This becomes clear when we see the underlines phrases above. There are seven passages in the gospels regarding children and the kingdom. Five of the seven passages in Matt, Mark, and Luke that cover this topic (all quoted above) are in the context of the disciples arguing about who is greatest. [Note Mk 10:41-45 and Lk 22:24-27 do not mention children but deal with who is greatest, and, therefore, should be included in a discussion of this topic as we try to determine what Jesus intends.] Jesus brings a child into their midst as a picture of who is great and then follows that often with words of being a servant, being last, and not being served.

Only one reference to belief exists in the nine passages (Matt 18:6), and Jesus never explicitly says that we should have the “faith of a little child”. In this verse Jesus is warning against offending a child, who believes in Him. The focus here is not on the faith of the child but rather on the person who offends.

In fact this is making a case against faith being the correct interpretation as it would seem strange for Jesus to be calling us to imitate a faith and then present it as being offended and needing to be protected. However, it fits nice if this is continuing the idea that children are weak and need to be protected. It also goes to show that as we become humble like children Jesus becomes our protector who will punish those against us.

Mark 10:13-16 Children brought to Jesus
And they brought children to Him, so that He should touch them. And His disciples rebuked those bringing them. But when Jesus saw, He was much displeased and said to them, Allow the little children to come to Me and do not hinder them. For of such is the kingdom of God. Truly I say to you, Whoever shall not receive the kingdom of God as a little child, he shall not enter into it. And taking them up in His arms, He put His hands on them and blessed them.

Luke 18:15-17 Infants brought to Jesus
And they also brought infants to Him, that He might touch them. But when the disciples saw, they rebuked them. But Jesus called them and said, Allow the little children to come to Me, and forbid them not. For of such is the kingdom of God. Truly I say to you, Whoever shall not receive the kingdom of God as a little child shall in no way enter into it.

The two remaining passages listed above deal with children being brought to Jesus to be blessed. These were most likely infants, who wouldn’t even be capable of any noticeable faith. The disciples tried to keep them away from Jesus, but He allowed them to come. He makes the point that, “Whoever shall not receive the kingdom of God as a little child shall in no way enter into it.” The meaning of this sentence is debated but for the purpose of this discussion, the context makes it clear that the faith of the children is not what Jesus is intending as the focus.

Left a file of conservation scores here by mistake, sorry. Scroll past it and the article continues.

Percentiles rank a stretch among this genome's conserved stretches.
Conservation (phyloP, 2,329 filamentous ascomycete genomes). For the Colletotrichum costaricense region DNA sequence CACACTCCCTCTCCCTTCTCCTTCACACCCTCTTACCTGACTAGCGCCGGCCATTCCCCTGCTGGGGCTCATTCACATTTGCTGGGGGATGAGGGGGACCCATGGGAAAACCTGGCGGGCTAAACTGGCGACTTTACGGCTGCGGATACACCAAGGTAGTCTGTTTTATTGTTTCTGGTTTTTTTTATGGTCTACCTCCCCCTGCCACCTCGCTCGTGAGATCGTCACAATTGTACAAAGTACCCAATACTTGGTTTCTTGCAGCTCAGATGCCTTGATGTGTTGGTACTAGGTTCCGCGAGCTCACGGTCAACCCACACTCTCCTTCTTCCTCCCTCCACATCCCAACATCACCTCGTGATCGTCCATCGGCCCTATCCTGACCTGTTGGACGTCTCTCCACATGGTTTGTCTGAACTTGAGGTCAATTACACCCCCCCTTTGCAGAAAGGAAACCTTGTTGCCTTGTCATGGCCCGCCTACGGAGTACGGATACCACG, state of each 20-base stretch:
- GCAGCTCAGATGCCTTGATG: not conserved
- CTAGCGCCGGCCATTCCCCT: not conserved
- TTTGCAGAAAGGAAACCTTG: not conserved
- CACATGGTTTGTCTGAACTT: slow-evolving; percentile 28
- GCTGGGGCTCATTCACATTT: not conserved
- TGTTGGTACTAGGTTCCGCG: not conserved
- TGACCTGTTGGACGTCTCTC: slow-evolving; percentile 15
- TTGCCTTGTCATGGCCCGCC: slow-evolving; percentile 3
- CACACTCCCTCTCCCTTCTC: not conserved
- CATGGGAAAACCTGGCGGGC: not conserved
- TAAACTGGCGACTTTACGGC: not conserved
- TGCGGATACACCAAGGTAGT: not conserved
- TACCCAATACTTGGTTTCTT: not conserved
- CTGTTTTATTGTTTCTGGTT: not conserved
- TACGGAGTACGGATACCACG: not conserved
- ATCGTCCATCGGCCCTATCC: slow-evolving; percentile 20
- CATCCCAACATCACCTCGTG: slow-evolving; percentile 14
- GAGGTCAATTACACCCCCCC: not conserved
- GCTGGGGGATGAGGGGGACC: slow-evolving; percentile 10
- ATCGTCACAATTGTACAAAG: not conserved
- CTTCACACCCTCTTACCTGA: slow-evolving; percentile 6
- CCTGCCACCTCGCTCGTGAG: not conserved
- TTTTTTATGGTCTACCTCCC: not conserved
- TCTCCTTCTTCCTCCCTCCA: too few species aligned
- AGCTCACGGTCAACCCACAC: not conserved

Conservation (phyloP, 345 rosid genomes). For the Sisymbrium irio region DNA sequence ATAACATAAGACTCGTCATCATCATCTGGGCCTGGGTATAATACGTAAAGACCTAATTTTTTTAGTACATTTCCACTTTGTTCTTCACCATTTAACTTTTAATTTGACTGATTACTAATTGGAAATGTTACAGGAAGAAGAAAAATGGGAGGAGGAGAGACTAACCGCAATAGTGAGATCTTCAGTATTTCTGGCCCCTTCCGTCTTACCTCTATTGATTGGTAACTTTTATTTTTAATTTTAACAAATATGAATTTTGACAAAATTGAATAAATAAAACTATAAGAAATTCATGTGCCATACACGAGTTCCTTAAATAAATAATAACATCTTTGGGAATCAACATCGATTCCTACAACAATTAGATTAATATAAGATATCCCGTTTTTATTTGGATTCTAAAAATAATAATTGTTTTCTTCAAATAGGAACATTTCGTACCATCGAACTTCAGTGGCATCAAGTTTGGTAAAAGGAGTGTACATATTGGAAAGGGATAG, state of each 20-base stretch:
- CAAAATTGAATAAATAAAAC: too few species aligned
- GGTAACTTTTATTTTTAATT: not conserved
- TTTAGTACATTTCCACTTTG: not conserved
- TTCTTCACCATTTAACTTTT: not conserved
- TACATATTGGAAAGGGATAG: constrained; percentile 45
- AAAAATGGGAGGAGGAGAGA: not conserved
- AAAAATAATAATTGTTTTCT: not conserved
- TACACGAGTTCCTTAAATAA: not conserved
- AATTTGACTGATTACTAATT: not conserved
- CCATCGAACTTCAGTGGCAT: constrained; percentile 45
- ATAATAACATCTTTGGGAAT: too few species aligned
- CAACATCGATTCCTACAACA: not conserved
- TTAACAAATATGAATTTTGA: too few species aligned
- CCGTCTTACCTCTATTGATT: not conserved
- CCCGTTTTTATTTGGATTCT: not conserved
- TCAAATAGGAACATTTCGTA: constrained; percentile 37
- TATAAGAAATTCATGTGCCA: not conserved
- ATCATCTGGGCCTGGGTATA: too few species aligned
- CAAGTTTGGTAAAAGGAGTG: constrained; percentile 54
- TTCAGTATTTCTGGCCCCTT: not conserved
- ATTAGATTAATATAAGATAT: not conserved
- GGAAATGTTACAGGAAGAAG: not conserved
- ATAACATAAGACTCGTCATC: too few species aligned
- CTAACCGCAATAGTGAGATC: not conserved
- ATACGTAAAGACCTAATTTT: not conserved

Both Luke and Mark follow this event with the rejection of the rich young ruler. The point of that story is not that the young man had no faith but that he was rich and could not make God his treasure. Jesus prescription is that he should get rid of all of his possessions – become like a little child- and come follow Jesus. The young man walks away sad because He was so wealthy, and Jesus makes His comments about salvation of the rich, a camel, and the eye of a needle. His point is clearly to warn that the rich, being so connected to their riches, can not make Jesus their treasure. However, children have no treasure to get in the way; they have nothing so it is easy for them to see Jesus as a treasure. In a sense this is faith, but the point is their place and position (or lack thereof), not their childlike faith.

Regarding the application of this interpretation I think it has tremendous implications for the western, evangelical church as well as for my own life. I think it fits well within the message of the whole gospel of Luke as it is a continuous theme touched upon in almost every chapter. I am not going to get into specifics here, but it has been significant for me as I have studied Luke over the last 6 months.